From UPSC perspective, the following things are important :
Prelims level : Appointment, removal, change in the conditions of service of the SEC.
Mains level : Paper 2- Power of the state governments to change the tenure of the SEC can affect the independence of the body in conducting free and fair elections.
The removal of the SEC by the ordinance route raises the question over the legality of the move. And if it passes the judicial scrutiny it would harm the independence of the body.
The legality of the removal and its implication for free and fair elections
- The fact that it was the culmination of an open conflict between the Election Commissioner and Chief Minister makes it a glaring instance of misuse of power.
- The State government got the Governor to issue an ordinance to cut the SEC’s tenure from five to three years.
- The ordinance also amended the criterion for holding that office from being an officer of the rank of Principal Secretary and above to one who had served as a High Court judge.
- This automatically rendered the SEC’s continuance invalid.
- Last month, just days before the local body polls were to be held, the SEC postponed the elections, citing the COVID-19 outbreak.
- The State government approached the Supreme Court, but the court declined to interfere.
- Having exhausted its legal remedy, the government should have waited for the ongoing fight against the disease to be over.
- The Chief Minister has no legal right to terminate the SEC’s tenure.
- The Constitution makes the holder of that post removable only in the same manner as a High Court judge.
- If courts uphold this means of dislodging the head of an independent election body, it would mark the end of free and fair elections.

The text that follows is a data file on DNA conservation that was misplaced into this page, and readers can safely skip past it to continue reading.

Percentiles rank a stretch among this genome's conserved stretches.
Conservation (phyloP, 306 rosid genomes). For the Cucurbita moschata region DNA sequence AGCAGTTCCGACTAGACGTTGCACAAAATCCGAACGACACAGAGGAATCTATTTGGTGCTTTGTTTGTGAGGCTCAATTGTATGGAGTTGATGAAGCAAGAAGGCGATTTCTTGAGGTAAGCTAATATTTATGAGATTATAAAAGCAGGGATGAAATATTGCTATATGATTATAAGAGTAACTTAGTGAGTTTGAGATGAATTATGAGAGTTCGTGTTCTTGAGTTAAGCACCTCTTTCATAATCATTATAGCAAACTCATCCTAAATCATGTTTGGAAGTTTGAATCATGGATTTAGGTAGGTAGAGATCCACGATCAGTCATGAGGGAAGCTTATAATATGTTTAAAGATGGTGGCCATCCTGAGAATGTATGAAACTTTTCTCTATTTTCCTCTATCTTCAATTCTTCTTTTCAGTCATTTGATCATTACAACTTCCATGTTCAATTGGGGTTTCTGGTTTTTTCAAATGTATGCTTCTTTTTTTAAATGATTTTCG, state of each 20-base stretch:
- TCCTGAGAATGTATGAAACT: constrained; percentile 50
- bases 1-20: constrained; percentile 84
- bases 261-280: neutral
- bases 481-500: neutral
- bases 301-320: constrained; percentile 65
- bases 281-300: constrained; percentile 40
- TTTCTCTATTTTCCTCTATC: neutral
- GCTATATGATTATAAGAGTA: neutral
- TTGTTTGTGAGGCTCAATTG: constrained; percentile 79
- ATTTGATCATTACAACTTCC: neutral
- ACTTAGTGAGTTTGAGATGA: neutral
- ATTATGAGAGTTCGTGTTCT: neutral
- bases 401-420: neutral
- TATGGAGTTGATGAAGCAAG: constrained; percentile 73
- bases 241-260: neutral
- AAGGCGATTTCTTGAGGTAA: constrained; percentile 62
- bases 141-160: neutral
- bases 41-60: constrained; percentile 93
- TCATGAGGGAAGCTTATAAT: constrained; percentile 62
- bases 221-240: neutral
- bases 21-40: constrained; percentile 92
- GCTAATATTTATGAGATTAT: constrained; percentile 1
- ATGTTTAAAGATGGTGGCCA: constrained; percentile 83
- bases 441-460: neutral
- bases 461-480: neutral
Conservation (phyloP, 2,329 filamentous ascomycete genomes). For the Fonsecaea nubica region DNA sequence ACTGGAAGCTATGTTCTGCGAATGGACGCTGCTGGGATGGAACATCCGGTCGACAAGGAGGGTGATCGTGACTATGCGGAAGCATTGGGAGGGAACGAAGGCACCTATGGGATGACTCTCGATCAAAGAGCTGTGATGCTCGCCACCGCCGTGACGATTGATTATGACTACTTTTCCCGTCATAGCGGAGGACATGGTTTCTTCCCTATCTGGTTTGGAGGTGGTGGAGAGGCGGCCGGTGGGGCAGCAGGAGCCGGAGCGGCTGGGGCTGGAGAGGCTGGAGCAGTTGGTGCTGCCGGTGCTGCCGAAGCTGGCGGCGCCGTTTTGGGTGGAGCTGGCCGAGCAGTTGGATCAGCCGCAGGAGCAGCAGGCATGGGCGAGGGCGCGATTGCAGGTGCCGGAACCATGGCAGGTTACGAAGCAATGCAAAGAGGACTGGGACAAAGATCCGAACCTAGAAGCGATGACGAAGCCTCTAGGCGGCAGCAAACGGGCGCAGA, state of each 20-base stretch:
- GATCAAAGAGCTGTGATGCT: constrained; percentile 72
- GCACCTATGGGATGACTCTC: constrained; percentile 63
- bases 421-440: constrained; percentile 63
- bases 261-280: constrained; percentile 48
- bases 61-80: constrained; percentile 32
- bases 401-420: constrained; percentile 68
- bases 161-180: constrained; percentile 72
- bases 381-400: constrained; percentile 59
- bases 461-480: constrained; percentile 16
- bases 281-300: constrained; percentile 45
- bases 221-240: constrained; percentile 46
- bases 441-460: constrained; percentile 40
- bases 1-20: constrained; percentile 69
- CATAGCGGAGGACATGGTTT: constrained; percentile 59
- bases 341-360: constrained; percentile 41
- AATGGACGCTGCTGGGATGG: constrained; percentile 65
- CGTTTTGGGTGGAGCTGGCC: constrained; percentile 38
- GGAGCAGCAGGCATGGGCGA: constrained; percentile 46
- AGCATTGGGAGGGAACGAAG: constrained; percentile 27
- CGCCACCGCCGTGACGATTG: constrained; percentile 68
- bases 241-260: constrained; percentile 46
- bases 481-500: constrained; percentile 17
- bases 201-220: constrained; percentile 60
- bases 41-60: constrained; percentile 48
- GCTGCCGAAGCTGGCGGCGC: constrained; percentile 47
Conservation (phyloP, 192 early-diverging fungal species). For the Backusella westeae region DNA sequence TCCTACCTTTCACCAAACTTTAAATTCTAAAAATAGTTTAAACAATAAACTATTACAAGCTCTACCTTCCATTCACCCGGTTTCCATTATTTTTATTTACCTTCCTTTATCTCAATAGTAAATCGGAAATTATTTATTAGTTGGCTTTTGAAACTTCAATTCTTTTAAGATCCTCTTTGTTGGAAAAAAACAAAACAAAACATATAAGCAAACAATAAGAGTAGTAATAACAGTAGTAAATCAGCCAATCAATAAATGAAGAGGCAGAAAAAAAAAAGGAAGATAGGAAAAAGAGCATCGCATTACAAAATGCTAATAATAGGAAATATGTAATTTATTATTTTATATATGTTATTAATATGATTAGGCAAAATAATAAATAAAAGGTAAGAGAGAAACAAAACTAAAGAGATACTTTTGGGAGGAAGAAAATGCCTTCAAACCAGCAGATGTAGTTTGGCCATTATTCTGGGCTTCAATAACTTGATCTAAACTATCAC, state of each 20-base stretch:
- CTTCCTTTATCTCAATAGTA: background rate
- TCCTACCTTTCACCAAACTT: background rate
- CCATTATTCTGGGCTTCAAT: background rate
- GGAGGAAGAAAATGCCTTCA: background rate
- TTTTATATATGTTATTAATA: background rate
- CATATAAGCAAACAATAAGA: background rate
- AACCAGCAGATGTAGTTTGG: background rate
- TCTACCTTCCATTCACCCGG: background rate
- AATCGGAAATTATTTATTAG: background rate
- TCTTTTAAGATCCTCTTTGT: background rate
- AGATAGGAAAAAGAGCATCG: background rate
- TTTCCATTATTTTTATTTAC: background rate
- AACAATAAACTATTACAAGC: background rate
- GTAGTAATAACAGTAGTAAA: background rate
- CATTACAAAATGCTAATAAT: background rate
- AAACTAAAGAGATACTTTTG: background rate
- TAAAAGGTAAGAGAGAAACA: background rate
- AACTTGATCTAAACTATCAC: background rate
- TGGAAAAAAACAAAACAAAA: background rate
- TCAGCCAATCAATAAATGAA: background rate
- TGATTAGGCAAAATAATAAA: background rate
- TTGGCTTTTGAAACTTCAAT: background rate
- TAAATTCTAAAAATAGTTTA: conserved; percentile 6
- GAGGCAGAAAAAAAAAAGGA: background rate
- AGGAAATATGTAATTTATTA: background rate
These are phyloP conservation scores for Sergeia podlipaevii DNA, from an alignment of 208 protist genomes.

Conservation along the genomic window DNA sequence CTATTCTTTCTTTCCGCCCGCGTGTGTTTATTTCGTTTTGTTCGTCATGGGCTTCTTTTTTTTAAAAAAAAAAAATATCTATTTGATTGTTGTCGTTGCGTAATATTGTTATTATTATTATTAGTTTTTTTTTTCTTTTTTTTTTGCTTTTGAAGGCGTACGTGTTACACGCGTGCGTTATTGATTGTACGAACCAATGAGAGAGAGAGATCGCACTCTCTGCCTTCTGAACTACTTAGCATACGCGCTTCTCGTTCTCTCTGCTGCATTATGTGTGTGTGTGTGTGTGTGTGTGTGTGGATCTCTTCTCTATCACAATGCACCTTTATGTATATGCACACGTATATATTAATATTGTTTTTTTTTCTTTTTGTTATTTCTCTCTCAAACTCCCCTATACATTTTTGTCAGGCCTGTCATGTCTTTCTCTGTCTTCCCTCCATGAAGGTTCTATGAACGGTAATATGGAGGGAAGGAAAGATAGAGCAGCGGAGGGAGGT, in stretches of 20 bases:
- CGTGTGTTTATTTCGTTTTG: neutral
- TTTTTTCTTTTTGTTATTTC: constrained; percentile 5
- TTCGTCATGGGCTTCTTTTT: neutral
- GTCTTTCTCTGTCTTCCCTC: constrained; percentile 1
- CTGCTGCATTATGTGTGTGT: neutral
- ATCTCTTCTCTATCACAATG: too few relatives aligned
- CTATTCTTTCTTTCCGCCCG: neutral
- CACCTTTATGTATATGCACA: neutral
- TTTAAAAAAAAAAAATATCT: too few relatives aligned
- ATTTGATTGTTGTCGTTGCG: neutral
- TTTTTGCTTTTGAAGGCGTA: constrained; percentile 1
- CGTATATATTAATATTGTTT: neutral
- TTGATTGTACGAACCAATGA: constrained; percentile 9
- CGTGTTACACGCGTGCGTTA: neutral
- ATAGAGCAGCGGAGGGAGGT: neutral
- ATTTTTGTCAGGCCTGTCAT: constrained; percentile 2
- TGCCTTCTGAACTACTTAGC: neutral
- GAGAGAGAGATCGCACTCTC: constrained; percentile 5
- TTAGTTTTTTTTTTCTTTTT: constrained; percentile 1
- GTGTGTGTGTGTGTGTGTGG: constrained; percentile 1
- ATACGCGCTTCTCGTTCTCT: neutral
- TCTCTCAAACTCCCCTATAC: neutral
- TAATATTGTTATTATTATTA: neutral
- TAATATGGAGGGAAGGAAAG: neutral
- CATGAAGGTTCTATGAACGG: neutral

Past judgements on the issue
- The State government seems to have gone by legal opinion that citedAparmita Prasad Singh vs. State of U.P. (2007).
- Cessation of term vs. removal: In that judgement the Allahabad High Court ruled that cessation of tenure does not amount to removal, and upheld the State Election Commissioner’s term being cut short.
- The Supreme Court, while dismissing an appeal against the order, kept open the legal questions arising from the case.
UPSC can frame the question based on the judgement in case by the SC and its implication for the independence of the body in conducting the fair, free and impartial election.
Issues arising out of the past judgements
- The judgment seems erroneous, as it gives freedom to the State government to remove an inconvenient election authority by merely changing the tenure or retirement age.
- This was surely not what was envisioned by Parliament, which wrote into the Constitution provisions to safeguard the independence of the State Election Commission.
- It is a well-settled principle in law that what cannot be done directly cannot be done indirectly.
- Therefore, the removal of an incumbent SEC through the subterfuge of changing the eligibility norms for an appointment may not survive judicial scrutiny.
- Prohibition on the variation of condition of service: Further, the Constitution, under Article 243K, prohibits the variation of any condition of service to the detriment of any incumbent.
- Even if the State government argues that a change of tenure does not amount to varying the conditions of service, the new norm can only apply to the successor SEC, and not the one holding the office now.
In order to ensure the independence of the SEC and free and fair elections, legality of the move should not pass the legal scrutiny. Even if it passes the legal scrutiny the government should amend this provision avoid such instances in the future.